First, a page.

There are many types of credit cards with various features,
but there is no one best credit card. It is important to shop around and choose
the right credit card to suit your needs
How do you intend to use the credit card?
The first question to be answered is how you intend to use
the card. You need to sit down and think about what is important and how you
will be using the card.
are going to pay the bill in full every month, then the interest rate does not
really matter to you. Look for a card with no annual fee and longer grace
periods so you do not get hit with finance charges.
are going to carry a balance, you want the lowest possible interest rate and a
low introductory rate.
intention is to use the card for most of what you buy, look for a card with a
generous credit limit and a solid rewards program.
If it is
only going to be used for emergencies, go for a no-frills card with a low
interest rate and low fees.
Credit card terms
When you apply for a card, consider the following
information which is required to be disclosed on credit applications by the The
Fair Credit and Charge Card Disclosure Act.
percentage rate (APR)
It can either be a fixed rate or a variable rate that is
tied to another financial indicator (most commonly the prime rate). A fixed
rate will be the same from month-to-month; a variable rate can fluctuate.
However, even a card with a fixed interest rate can change
based on certain triggers – paying your card late or going over the limit. The
credit card issuer can also decide to change it; they just have to notify you.
This is the interest rate used to determine the finance
charge on your balance each billing period.
While some cards have no annual fee, others expect you to
pay an amount each year for being a cardholder.
Many card issuers offer reward programs to entice their
customers to use the card. Look for a program that offers flexibility, such as
cash or travel, and rewards that you will actually use. Be sure the card issuer
does not charge extra for the rewards program. Be mindful of the restrictions
that may come with the program. Take note of when rewards expire and if there
are limits regarding how many points you can use.
This is the number of days you have to pay your bill before
finance charges start. Without this period, you may have to pay interest from
the date you use your card or when the purchase is posted to your account.
Most lenders calculate finance charges using an average
daily account balance, which is the average of what you owed each day in the
billing cycle. Look for offers that use an adjusted balance, which subtracts
your monthly payment for your beginning balance. This method usually has the
lowest finance charges. Stay away from offers that use the previous balance in
calculating what you owe; this method has the highest finance charge. Also do
not forget to check if there is a minimum finance charge.
Some credit card companies may allow individual retailers to
set and charge a fee when you swipe your card.
fees and penalties
Common charges include fees for transactions, such as
balance transfers or cash advances, requesting an increase in your credit limit
or making a payment by phone. Look for cards with reasonable fees if you intend
to use these services. Do not pay extra for rewards programs. There are plenty
of cards who do not charge extra for them.
Be careful: sometimes companies may also try to upsell by
offering other services such as credit protection, insurance or debt coverage.
Bankrate.com provides free credit card tips and information.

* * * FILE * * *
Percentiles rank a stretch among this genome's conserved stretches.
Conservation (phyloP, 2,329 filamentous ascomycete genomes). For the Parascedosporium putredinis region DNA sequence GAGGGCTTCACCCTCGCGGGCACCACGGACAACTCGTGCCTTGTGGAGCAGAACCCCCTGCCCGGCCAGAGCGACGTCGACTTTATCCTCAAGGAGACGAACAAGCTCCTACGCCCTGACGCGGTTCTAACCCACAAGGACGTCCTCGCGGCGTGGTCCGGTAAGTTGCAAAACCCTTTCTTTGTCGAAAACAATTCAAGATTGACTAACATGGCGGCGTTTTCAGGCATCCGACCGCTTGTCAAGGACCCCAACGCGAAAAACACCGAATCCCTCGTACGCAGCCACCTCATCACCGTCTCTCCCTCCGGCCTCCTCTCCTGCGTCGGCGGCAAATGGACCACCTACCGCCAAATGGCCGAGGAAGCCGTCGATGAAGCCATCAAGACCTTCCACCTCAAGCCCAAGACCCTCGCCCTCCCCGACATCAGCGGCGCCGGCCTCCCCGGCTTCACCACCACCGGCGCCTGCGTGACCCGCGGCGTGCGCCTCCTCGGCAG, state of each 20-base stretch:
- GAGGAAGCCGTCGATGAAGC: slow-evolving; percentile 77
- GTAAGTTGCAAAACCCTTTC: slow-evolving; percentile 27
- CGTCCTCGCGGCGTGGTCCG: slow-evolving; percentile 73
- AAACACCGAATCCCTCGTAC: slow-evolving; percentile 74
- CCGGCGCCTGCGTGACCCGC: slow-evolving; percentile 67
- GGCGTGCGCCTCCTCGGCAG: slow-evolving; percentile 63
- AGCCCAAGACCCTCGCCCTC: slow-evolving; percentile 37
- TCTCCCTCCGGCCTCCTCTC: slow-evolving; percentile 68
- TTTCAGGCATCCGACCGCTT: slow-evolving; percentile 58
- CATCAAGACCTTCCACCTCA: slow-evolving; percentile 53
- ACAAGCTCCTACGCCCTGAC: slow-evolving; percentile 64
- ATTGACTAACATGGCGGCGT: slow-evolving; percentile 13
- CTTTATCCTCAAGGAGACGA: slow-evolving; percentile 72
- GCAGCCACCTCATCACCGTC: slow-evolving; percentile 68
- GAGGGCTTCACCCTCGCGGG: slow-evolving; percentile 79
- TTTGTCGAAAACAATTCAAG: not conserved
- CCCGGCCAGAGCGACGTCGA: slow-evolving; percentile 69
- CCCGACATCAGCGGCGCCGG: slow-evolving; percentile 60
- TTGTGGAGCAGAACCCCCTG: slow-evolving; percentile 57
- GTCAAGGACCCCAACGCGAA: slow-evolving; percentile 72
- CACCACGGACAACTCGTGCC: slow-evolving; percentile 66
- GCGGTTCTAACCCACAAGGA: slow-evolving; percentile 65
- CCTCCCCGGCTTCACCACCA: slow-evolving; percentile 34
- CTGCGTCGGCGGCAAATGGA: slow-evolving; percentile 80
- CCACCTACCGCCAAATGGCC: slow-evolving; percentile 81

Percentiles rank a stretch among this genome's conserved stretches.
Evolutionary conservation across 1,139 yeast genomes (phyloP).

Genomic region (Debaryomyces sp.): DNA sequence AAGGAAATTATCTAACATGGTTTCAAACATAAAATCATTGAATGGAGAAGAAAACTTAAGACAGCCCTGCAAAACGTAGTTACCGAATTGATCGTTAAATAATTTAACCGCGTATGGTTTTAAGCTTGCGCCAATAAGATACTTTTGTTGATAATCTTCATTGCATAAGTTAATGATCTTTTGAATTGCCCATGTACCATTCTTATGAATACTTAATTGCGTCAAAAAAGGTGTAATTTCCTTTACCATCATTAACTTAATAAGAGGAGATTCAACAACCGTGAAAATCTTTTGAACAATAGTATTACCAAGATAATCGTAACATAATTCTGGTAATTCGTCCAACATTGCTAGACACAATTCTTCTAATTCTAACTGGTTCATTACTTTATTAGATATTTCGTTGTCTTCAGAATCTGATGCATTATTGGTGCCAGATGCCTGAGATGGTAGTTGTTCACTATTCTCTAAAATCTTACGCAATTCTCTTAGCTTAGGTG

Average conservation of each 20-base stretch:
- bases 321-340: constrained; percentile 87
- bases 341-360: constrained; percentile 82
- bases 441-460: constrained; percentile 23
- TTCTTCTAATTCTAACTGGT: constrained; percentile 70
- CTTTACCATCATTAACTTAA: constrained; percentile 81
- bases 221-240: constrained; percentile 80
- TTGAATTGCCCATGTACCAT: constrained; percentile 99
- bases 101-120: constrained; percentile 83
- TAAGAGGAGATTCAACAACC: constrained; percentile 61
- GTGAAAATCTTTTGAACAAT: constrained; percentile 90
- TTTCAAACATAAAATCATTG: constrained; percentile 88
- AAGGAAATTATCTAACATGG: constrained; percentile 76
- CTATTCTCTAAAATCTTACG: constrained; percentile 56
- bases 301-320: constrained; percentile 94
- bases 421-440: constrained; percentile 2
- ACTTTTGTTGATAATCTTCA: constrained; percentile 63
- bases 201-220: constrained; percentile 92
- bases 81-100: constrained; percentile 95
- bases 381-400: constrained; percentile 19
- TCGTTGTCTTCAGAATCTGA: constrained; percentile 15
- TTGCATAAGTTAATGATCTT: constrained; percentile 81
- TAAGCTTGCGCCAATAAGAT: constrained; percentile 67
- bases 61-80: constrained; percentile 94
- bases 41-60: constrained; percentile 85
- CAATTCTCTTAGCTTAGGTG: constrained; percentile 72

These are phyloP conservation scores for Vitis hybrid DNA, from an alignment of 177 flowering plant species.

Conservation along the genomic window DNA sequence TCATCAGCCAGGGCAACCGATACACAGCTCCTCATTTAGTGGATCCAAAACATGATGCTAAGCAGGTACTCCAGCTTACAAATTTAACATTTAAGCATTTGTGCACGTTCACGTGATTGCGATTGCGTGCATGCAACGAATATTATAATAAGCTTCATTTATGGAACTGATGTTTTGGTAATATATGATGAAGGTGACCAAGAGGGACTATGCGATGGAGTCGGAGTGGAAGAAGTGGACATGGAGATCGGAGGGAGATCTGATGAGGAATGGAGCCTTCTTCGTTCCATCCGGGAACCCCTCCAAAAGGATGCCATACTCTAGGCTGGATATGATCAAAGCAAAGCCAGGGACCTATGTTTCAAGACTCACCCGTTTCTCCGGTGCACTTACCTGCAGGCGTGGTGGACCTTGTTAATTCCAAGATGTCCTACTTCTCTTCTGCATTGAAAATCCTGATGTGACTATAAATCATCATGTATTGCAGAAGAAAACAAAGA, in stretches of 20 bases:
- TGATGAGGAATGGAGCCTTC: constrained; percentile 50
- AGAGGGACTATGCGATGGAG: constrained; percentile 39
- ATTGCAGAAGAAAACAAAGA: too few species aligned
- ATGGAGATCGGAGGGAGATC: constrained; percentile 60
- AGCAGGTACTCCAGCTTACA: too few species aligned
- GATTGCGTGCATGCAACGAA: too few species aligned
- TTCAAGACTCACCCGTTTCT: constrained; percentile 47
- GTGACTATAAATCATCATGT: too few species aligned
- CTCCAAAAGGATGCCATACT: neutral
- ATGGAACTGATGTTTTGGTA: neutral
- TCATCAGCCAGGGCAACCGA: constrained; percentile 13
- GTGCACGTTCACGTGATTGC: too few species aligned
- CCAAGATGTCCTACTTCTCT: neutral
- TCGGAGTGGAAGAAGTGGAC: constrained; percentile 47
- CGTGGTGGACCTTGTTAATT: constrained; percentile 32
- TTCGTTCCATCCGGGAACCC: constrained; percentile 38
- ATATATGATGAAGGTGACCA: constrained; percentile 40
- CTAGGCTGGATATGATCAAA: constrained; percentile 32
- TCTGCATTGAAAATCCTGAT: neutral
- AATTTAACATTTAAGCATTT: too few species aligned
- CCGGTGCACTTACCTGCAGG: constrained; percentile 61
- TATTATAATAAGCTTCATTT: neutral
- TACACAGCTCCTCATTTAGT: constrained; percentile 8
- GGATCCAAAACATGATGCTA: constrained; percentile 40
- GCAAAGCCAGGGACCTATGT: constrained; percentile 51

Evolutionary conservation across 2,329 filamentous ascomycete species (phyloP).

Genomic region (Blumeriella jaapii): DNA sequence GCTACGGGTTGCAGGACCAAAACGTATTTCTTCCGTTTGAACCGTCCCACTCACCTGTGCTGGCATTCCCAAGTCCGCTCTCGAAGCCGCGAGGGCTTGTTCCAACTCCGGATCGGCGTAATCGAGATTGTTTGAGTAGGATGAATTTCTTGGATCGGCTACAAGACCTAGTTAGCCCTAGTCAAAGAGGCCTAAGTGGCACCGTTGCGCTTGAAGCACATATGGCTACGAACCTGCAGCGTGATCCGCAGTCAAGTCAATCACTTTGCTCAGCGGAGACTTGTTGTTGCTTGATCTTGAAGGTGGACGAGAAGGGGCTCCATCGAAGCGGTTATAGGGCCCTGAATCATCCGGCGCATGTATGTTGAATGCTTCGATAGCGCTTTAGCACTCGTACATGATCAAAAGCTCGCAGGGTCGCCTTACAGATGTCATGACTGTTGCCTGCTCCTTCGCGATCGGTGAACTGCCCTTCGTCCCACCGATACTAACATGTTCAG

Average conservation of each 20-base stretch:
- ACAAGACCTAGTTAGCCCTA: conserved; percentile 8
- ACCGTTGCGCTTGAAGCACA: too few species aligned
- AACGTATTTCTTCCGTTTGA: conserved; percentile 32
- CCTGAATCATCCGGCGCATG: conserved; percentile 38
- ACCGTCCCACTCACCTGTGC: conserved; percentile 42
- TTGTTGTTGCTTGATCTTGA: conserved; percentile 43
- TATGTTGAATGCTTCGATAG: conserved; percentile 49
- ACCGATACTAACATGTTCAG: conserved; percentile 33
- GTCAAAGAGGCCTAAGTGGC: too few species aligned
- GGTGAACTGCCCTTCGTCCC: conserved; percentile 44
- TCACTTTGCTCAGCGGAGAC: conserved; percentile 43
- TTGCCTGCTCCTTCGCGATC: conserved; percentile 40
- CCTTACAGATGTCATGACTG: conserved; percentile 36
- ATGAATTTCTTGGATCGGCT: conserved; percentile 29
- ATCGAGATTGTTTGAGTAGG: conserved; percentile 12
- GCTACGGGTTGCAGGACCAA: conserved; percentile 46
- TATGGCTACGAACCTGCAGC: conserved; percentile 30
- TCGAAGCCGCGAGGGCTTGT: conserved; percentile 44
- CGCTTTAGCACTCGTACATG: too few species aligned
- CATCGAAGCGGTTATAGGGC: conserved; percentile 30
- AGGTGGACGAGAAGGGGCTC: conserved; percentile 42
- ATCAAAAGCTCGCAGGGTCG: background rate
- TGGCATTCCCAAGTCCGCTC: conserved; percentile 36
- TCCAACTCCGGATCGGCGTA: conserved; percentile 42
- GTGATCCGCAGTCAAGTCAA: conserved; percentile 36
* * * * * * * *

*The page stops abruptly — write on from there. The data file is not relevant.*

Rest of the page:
Card Hub allows you to search for and compare many types of
credit, prepaid, and gift cards and provides interactive tools and educational
Card Web lists credit cards and offers e-mail newsletters,
frequently asked questions and online credit card calculators.
Card Ratings lists and reviews credit cards, and offers tips
and credit card calculators.
NerdWallet allows you to research the credit the best suits
your needs, based on your spending habits, whether or not you carry a balance
each month, and preferences for reward programs.
This is the amount of money the credit card issuer is
willing to let you borrow. Depending on your credit history, it could be
anywhere from a few hundred dollars to thousands of dollars. You do not want to
end up in a situation where you are close to maxing out your credit limit. It
can hurt your credit score.
Pay by the due date
It is important to pay your bill on time. If you do not,
count on paying late fees and additional finance charges.
When you make a payment, your card issuer generally must
credit your account the day they receive it, but there are exceptions.
The issuer can specify reasonable requirements for payment.
For example, your issuer can set a reasonable cut-off hour for your payment to
be received for crediting on that day, but generally, it cannot be before 5
p.m. on the due date at the location the issuer specifies.
The issuer can require that you include an account number or
payment stub with your payment.
The issuer does not have to credit your account the day your
payment is received if a delay will not result in a charge to you.
To help avoid additional charges, follow your issuer’s
payment instructions. Sending your payment to the wrong address – even if the
payment is received and accepted at some other office of the issuer – could delay
crediting your account for up to five days. If you pay by mail and misplace
your payment envelope, look for the payment address on your billing statement
or call the issuer for the correct address for payments.
If you pay your bill online, set up a reminder a week or so
before the bill is due to be sure you pay on time. Set up a return electronic
notice showing the company received your online payment. No matter what method
you use, check your billing statement to be sure you have the right due date and
location for each account.